Finally, if you really hate what is going on in the oil sands, stop driving, stop taking vacations halfway around the world, stop buying garbage you don't need to impress people you don't care about from the other side of the world and generally try to reduce your overall consumption of oil. To his credit, Nikifourk does devote one of the last sections of the book to this idea of practical solutions to the problem. He looks at James Hansens idea of a dividend based carbon tax and speaks to the idea of reducing consumption to help slow increase in supply. But then in the "Afterword" he goes on a two page tirade about the criticisms of his book he has received and does so in a very undignified mannor, one which seems to be more akin to a juvenile throwing a temper tantrum at his poorly done essay. Nikifourk needs to realize that there are those who will criticize him, and they will do a good job of it. He needs to just ignore it and keep doing what hes doing as long as people (like me) keep buying his book.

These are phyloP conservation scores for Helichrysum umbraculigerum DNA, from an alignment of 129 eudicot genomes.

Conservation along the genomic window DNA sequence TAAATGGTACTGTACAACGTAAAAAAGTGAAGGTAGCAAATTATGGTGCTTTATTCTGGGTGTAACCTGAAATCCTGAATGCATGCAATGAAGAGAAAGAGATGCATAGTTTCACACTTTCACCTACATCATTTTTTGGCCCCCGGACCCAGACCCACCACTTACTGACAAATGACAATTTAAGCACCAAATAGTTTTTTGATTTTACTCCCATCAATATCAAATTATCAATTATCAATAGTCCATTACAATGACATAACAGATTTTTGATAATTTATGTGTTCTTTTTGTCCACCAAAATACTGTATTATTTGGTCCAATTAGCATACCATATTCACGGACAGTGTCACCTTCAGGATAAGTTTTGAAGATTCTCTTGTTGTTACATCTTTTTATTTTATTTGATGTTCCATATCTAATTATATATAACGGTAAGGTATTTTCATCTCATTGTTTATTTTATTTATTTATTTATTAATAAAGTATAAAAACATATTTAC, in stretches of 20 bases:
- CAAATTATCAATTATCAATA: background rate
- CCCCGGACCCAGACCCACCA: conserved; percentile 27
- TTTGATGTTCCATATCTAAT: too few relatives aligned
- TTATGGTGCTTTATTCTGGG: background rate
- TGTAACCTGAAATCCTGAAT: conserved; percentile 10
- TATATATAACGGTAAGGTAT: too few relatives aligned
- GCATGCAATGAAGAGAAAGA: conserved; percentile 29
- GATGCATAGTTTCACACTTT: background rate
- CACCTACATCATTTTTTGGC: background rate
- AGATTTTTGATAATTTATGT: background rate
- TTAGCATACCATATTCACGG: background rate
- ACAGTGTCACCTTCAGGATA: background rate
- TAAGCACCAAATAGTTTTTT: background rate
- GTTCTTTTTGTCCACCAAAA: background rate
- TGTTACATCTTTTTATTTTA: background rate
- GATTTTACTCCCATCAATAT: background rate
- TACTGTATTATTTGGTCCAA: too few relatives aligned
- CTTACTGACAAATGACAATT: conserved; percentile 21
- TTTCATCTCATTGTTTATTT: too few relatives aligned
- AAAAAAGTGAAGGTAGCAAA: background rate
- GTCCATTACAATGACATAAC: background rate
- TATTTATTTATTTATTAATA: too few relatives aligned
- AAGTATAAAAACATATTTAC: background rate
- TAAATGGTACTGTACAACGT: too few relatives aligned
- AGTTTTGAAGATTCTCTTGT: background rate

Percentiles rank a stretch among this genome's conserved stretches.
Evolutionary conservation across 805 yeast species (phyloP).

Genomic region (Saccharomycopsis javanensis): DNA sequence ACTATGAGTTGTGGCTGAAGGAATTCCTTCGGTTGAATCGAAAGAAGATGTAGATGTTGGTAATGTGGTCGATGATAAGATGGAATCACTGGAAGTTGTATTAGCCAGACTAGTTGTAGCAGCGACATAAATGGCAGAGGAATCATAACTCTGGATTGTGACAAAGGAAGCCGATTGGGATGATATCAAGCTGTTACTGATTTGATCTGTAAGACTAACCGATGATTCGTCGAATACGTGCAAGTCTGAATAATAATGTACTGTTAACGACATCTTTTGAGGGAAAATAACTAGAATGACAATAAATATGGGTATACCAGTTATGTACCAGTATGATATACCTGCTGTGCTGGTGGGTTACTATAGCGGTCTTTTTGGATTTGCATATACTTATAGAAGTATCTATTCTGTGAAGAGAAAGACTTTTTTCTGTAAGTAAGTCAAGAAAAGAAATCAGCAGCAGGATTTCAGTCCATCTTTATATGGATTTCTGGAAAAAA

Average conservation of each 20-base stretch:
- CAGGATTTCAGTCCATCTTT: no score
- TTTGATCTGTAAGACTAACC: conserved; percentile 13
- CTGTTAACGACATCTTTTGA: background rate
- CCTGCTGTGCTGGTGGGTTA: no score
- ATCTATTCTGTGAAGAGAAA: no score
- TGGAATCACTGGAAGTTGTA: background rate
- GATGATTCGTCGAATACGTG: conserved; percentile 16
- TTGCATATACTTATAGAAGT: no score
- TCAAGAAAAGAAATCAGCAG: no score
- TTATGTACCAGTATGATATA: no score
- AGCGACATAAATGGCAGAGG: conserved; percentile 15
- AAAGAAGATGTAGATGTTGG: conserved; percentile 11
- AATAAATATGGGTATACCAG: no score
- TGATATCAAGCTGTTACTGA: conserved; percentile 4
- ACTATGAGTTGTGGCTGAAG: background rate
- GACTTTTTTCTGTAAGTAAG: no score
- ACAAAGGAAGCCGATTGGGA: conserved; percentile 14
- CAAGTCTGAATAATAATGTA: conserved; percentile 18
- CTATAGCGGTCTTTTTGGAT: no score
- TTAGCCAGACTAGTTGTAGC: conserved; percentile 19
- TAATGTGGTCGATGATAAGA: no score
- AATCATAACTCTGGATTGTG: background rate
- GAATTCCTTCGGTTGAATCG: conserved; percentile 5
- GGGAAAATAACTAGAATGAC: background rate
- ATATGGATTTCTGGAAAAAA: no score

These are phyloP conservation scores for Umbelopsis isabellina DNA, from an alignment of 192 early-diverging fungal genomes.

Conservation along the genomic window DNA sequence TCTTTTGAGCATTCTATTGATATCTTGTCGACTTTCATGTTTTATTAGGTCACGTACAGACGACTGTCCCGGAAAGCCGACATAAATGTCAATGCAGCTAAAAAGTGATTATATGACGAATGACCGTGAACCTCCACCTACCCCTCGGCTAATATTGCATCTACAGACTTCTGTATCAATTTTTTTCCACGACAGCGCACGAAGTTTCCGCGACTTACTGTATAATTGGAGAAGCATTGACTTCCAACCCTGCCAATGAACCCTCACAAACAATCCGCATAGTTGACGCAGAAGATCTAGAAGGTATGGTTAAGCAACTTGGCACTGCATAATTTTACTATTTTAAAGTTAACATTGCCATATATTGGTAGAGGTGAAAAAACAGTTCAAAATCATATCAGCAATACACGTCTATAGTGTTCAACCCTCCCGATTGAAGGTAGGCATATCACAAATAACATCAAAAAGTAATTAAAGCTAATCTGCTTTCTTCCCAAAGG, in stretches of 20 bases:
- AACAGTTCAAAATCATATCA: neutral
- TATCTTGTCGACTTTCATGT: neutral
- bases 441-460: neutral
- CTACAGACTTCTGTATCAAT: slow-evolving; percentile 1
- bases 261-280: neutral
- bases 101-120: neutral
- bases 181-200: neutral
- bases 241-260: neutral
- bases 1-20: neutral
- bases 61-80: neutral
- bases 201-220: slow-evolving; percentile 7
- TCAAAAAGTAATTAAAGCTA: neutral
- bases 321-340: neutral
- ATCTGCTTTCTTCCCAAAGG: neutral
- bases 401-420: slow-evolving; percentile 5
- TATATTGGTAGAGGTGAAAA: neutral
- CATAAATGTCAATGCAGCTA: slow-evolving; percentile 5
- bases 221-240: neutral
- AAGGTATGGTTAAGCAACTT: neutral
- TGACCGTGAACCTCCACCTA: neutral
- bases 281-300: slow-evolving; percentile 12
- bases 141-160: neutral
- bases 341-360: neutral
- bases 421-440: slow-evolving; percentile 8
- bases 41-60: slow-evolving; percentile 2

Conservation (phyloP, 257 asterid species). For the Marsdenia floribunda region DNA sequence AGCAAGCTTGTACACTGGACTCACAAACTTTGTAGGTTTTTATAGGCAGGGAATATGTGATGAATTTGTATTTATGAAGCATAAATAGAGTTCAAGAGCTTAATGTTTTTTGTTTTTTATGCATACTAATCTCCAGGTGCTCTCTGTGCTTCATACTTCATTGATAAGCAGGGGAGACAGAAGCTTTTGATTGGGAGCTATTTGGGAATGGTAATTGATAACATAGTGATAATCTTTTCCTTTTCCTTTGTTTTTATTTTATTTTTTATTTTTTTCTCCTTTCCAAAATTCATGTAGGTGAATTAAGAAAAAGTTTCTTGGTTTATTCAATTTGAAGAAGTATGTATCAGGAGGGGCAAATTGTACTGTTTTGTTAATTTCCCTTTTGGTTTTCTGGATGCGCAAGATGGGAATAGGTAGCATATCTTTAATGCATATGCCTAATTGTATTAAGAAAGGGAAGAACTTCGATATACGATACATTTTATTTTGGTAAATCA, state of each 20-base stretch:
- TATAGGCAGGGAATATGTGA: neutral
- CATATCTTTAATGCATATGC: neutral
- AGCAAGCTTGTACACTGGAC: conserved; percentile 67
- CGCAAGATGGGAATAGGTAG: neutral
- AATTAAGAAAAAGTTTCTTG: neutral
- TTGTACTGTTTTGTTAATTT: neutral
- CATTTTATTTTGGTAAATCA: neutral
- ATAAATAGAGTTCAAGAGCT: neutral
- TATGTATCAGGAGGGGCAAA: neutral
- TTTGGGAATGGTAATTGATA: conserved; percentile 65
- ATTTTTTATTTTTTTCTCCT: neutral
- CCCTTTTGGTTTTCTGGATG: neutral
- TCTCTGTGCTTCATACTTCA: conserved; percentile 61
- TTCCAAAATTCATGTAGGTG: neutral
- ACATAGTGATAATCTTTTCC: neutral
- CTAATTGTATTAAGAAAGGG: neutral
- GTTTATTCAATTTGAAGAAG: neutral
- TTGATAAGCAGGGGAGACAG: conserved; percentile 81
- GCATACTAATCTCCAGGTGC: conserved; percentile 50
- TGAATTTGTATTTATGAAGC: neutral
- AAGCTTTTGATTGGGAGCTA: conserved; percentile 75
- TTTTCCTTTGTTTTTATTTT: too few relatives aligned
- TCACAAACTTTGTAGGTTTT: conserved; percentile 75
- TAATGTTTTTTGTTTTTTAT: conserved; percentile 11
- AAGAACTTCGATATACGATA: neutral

*Also, somebody please get Nikifourk a dictionary. There he will find that the name given to the oil sands is correct, if you want to be more specific you can start calling them the asphalt sands or bitumen sands, tar sands is just incorrect. That kind of bugs me.Read more ›